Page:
The National Disability Insurance Scheme (NDIS) began a full national rollout in July 2016 with a fundamental objective to give those with a disability choice and control over their daily lives. Participants can use funds to purchase services that reflect their lifestyle and aspirations. Two years on, how is the scheme faring?
Aboriginal and Torres Strait Islander people with severe disability face many barriers to fully accessing the support offered by the NDIS. This group of people has already experienced long-standing isolation and are particularly vulnerable to being left behind, again.
The prevalence of disability among Aboriginal and Torres Strait Islander people is twice that experienced by other Australians. It is more complex in terms of more than one disability or health issue occurring together, and it is compressed within a shorter life expectancy.
The latest NDIS quarterly report states 9,255 Aboriginal and Torres Strait Islander people are participating in the NDIS (roughly 5.4% of the total). Though, being a “participant” means they have been signed up to an insurance policy. It doesn’t necessarily mean the policy has been paid out. And many others aren’t on the scheme at all.
There are an estimated 60,000 Aboriginal and Torres Strait Islander people across Australia with a severe or profound disability. In 2014-15, around 45% of Aboriginal and Torres Strait Islander people aged 15 years and over said they experienced disability – 7.7% of whom needed assistance with core activities some or all of the time.
My recent research shows Indigenous people who live with disability experience far greater inequality when it comes to social, health and well-being, compared to other population groups. This includes Indigenous people without disability, and people with disability who are not Indigenous.
Many struggle with basic survival needs
My research consisted of statistical data and the personal testimonies of 47 Aboriginal and Torres Strait Islander people with disability. It showed the NDIS isn’t accommodating the unique needs of Aboriginal and Torres Strait Islander people with disability.
People in one Aboriginal community said while the NDIS was providing support packages – in some cases at around A$50,000 per person per year – these were not translating into actual expenditure as there weren’t any disability services in the community that NDIS participants could purchase.
Members from another Aboriginal community pointed out that some families needed food and blankets because they were homeless and hungry. But while the NDIS is legislated to provide “reasonable and necessary” supports, food and blankets don’t meet the requirements of the definition. As one Aboriginal community Elder said:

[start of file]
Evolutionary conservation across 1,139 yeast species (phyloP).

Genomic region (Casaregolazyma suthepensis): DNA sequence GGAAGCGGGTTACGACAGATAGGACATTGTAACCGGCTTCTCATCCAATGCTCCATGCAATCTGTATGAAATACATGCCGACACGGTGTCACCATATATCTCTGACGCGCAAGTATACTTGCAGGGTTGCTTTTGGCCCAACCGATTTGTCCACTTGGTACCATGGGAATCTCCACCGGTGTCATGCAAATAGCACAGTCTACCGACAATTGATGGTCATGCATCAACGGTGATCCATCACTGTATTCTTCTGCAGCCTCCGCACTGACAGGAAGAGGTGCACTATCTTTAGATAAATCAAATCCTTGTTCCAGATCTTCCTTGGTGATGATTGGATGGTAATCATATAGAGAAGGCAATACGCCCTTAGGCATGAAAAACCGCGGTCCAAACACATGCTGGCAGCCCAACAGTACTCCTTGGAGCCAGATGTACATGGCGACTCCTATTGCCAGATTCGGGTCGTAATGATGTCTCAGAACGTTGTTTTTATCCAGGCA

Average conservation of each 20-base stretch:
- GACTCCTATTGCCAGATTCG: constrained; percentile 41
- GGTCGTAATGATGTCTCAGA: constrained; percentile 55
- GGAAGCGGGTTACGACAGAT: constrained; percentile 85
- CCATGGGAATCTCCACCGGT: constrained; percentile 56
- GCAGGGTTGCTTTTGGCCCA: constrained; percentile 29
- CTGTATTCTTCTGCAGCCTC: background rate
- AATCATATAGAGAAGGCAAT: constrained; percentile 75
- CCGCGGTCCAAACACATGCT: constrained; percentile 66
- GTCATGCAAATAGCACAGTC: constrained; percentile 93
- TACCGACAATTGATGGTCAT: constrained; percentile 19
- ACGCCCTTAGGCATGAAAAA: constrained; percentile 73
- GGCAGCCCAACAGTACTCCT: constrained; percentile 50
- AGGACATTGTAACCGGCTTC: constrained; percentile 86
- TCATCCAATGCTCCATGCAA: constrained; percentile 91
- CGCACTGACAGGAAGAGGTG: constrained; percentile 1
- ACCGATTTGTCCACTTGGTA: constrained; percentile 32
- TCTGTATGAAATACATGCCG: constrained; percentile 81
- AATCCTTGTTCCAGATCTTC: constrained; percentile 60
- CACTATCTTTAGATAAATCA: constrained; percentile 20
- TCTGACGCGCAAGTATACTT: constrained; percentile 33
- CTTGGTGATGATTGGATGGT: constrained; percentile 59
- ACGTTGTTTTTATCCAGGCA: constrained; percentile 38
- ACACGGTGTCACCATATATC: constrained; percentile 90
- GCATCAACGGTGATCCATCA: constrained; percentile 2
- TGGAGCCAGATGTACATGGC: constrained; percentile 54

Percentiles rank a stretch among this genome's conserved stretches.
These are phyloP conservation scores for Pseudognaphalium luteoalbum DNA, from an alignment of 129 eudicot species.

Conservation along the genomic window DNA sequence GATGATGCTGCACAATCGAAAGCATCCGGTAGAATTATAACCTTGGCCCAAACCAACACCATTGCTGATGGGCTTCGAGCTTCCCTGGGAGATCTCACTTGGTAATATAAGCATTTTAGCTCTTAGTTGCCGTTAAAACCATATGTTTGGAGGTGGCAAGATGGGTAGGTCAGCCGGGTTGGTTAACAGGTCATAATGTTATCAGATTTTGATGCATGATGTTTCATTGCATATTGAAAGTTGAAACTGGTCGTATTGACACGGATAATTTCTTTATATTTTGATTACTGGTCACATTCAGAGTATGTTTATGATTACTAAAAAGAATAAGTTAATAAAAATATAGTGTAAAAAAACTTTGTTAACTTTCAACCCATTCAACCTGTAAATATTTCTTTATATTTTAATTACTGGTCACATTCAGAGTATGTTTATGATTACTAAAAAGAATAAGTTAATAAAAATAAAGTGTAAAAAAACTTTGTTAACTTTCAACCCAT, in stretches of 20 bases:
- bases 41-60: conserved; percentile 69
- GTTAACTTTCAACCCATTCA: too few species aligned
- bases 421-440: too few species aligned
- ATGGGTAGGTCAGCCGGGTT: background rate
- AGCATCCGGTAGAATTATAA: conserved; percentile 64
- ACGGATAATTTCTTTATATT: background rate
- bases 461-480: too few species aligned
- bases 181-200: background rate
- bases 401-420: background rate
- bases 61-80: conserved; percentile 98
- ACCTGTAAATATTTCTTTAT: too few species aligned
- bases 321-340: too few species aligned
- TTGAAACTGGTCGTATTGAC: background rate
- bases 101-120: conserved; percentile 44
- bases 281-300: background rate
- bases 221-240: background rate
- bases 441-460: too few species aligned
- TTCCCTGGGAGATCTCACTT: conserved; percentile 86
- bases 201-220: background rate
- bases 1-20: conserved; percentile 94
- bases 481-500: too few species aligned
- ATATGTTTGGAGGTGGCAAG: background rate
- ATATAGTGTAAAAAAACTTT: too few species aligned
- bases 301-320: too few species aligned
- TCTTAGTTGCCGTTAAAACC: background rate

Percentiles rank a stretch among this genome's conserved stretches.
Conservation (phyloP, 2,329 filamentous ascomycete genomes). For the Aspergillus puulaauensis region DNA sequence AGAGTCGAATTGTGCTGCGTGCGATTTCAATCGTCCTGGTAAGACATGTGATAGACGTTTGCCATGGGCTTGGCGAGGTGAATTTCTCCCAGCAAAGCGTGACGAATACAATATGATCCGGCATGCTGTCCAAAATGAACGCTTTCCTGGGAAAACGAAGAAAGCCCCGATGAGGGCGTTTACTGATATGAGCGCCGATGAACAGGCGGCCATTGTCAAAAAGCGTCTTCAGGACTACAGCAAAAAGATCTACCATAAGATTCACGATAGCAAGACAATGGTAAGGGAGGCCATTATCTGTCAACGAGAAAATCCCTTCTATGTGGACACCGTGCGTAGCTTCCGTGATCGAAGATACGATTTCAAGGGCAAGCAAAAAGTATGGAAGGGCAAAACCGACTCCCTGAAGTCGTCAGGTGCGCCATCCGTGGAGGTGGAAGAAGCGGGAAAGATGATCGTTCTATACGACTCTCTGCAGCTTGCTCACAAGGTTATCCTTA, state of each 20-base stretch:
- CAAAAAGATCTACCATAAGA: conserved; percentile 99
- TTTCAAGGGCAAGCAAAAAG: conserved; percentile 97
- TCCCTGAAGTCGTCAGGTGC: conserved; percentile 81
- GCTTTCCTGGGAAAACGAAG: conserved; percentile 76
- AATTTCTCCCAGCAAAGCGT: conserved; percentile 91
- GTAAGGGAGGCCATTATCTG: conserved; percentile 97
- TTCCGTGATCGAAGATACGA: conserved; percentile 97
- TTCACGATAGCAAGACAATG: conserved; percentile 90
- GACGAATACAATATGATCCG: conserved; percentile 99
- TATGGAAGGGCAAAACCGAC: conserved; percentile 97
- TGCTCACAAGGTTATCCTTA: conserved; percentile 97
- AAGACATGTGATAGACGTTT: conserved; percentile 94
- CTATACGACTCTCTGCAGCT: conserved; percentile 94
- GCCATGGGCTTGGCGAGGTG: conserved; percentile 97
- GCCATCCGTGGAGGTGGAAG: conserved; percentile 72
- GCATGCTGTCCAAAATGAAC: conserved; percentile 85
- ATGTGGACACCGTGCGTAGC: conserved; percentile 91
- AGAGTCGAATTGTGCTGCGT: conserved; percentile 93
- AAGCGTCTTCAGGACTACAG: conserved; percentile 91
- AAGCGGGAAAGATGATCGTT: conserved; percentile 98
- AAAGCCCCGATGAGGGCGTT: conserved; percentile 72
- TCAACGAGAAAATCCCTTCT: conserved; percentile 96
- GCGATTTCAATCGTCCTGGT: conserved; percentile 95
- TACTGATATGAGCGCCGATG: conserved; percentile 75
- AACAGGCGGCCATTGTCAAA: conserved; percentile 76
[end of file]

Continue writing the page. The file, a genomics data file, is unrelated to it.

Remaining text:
Swags and blankets are something that our families ask for all the time, help with making sure that they’ve got somewhere warm and safe to sleep, and that’s a real practical thing […] And now the NDIS is saying ‘No, we don’t buy swags and blankets for people. That’s not reasonable and necessary’. But if you’ve got nowhere to sleep, of course blankets and swags are necessary.
In another community, wheelchairs provided to people with a mobility impairment weren’t suitable for an environment with no footpaths and where the heat can sometimes melt away the tyres.
This image shows what happens when a wheelchair designed for an urban environment is used in remote Australia.
We also spoke with people who said the houses built for them under a remote housing scheme didn’t have disability access in mind. In the Aboriginal community where the below photo was taken, we were told if people with disability came over, they would have to be lifted over a ledge and around the house so they could join in.
These cases highlight an unfolding design fault of the NDIS: if a person with a disability doesn’t have survival basics, the scheme falls short in its capacity to ensure the choice, control and independence it was set up to achieve for people with disability.
Social policies must work together
Proponents of the NDIS might point out it is designed as an insurance scheme and not intended to provide welfare. Basics such as blankets and food would be more the purview of the Closing the Gap framework to address Indigenous disadvantage.
But the NDIS and Closing the Gap live on two separate government islands, with no bridge in between. The NDIS is a market-based scheme devoid of a strategy that fills the gaps in basic public structure that make markets work. Nor does it have a plan to develop a workforce to meet the demand for disability services in Aboriginal and Torres Strait Islander communities.
Meanwhile, despite the link between disability and social inequality, there is no reference to disability in any of the Closing the Gap targets.
Addressing the core public infrastructure needed to make the NDIS work in remote communities, or developing the workforce to meet the demand for disability supports in the hard-to-reach markets are not quick fixes. We need a longer term strategic approach that focuses on community development to overcome the sustained inequality that comes with being both Aboriginal and living with disability.